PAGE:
Zu was tending to his cottage – the same as he did everyday – when something mysterious fell from the skies, in the process causing the artifact in a nearby shrine to lose its shimmer. Since he was the shrine’s appointed protector – like his father before him – Zu immediately took bow in hand as he rode off to discover what was happening, not realizing the difficult trial that awaited him. Thus begins the simple setup of Lee-Kuo Chen and Chia-Yu Chen’s magnum opus A Ride into the Mountains (out now, $0.99), an iOS app that is simultaneously as beautiful as it is challenging.
Zu – in order to reach the now damaged mountain shrine – will have to avoid the varied attacks coming in from a plethora of shadowy apparitions, all while returning fire with his fine-tuned archery skills. The dodging is handled by tilting your iDevice in the direction you need for Zu to lead his horse, with the directions you can currently move being determined by the stage’s camera angle. In A Ride into the Mountains – unlike many other iOS titles featuring tilt based motion controls – it doesn’t matter how far in a specific direction the unit is tilted, the speed with which Zu steers his horse is a linear constant.
To fire an arrow you must first tap and hold somewhere on the screen, and then – without letting go – move your finger in order to control how tightly Zu pulls back his currently nocked arrow. This motion also control the direction in which the hero aims, with Zu pointing his bow in the exact opposite angle of the line created by where the player moved their finger to. I would like to repeat that Zu aims his bow based on the angle of the line drawn, and – so long as you don’t move your finger about – this aiming will stay consistent even when his own position does not.
This angle specific aiming can certainly be a bit tricky, which is why it’s certainly a good thing that A Ride into the Mountains has a bullet-time esque function that can be activated by tapping an enemy – with a second finger – during aiming. Probably the best part of this focus period is that during the slow down a dashed line will appear on screen to show exactly where your next shot will go, but – even then – you still need to do some leading if you truly wish to hit your target. The activation of this skill needs to be handled judiciously as it lasts for only a few seconds, after which taking forever to recharge, although it does receive many enhancements during the course of Zu’s journey.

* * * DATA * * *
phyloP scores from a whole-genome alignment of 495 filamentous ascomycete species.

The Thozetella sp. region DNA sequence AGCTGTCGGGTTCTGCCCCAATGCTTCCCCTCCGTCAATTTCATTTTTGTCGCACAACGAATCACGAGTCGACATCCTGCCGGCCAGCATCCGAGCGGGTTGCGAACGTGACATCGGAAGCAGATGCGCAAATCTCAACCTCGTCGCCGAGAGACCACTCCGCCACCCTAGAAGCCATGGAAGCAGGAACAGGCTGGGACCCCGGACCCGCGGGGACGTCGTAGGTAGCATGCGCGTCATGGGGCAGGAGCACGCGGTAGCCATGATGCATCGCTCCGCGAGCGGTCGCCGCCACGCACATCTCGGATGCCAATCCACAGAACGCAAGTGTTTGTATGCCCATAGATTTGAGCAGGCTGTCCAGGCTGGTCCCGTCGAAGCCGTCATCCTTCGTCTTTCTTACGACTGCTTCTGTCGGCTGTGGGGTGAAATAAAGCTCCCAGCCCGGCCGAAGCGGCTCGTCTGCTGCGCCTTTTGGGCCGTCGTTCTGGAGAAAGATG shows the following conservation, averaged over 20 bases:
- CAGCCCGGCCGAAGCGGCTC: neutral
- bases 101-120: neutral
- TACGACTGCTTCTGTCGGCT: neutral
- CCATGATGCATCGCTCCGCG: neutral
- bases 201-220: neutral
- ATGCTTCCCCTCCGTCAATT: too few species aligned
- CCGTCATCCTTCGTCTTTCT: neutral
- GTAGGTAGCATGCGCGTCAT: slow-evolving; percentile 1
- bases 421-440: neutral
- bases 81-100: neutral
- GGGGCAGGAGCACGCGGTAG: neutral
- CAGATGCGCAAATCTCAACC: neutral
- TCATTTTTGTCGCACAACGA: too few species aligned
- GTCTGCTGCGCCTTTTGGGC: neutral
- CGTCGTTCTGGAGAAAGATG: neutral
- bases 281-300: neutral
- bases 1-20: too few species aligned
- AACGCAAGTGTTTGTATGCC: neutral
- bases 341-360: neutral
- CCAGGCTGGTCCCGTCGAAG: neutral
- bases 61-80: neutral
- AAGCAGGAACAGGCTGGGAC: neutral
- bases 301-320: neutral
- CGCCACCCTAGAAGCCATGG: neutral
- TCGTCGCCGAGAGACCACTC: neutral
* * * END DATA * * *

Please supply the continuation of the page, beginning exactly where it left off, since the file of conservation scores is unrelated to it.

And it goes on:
You will definitely have to master both aiming and carefully timing your use of Zu’s focus ability if you want to get anywhere in A Ride into the Mountains, for this game – especially before you acquire health upgrades – is positively brutal in its difficulty. The saving grace to this extreme challenge is that you are given infinite extra lives to complete Zu’s journey with, and furthermore that there is a checkpoint after each and every enemy formation. A Ride into the Mountains – thanks to its generously brutal setup – is free to throw out all sorts of varied puzzle combat situations, sans any hint whatsoever, without driving the player to rage quit.
Those who do triumph over this meaty challenge will discover that they can now select from two new bows to play the game with, both of which significantly modify the way Zu’s attacks work. They also gain access to a level selector that enables players to go directly to whatever stage their favorite attack wave appeared during, rather than forcing them to reach it from the start again. Finally, this also provides an excellent hub for players – particularly those seeking even greater challenges – to peruse which GameCenter achievements they both have and haven’t earned yet.
My chief – and primarily only – complaint with all of this is that A Ride into the Mountains is a rather short affair, with the exact same things happening each and every time you play through it. While you can mix things up by utilizing different bows on replays, or by striving for some of the rather brutal achievements available, your first run through will still probably take somewhere from 1-to-2 hours to finish. That said, I am not sure the game could have safely been any longer than it already is – especially if the difficulty curve held constant – or the theoretical next stage probably would have been straight up cruel and unfair.
Anyways, with gameplay matters now out of the way, I would finally like to take a moment to close this review by talking about the graphical presentation of A Ride into the Mountains. The best analog would be to say that this game – especially when seen in motion – bears many visual similarities with Prince of Persia, specifically the original rotoscopedJordan Mechner classic from the eighties. The scenery is certainly no slouch either, and I was particularly impressed by the stage – set late at night – that involved apparitions being reflected off the surface of a nearby pond.
A Ride into the Mountains is a well crafted – albeit short – game that provides the player with an ample supply of both beautiful imagery, as well as brutally difficult challenges. This high level of difficulty is thankfully tempered by the inclusion of both an infinite set of lives, as well as checkpoints so frequent that they basically occur after each and every enemy formation. However, the shortness of A Ride into the Mountains matters little as this is a stellar – and 100% IAP free – value since it’s being offered at the impressively low price tag of 99 cents.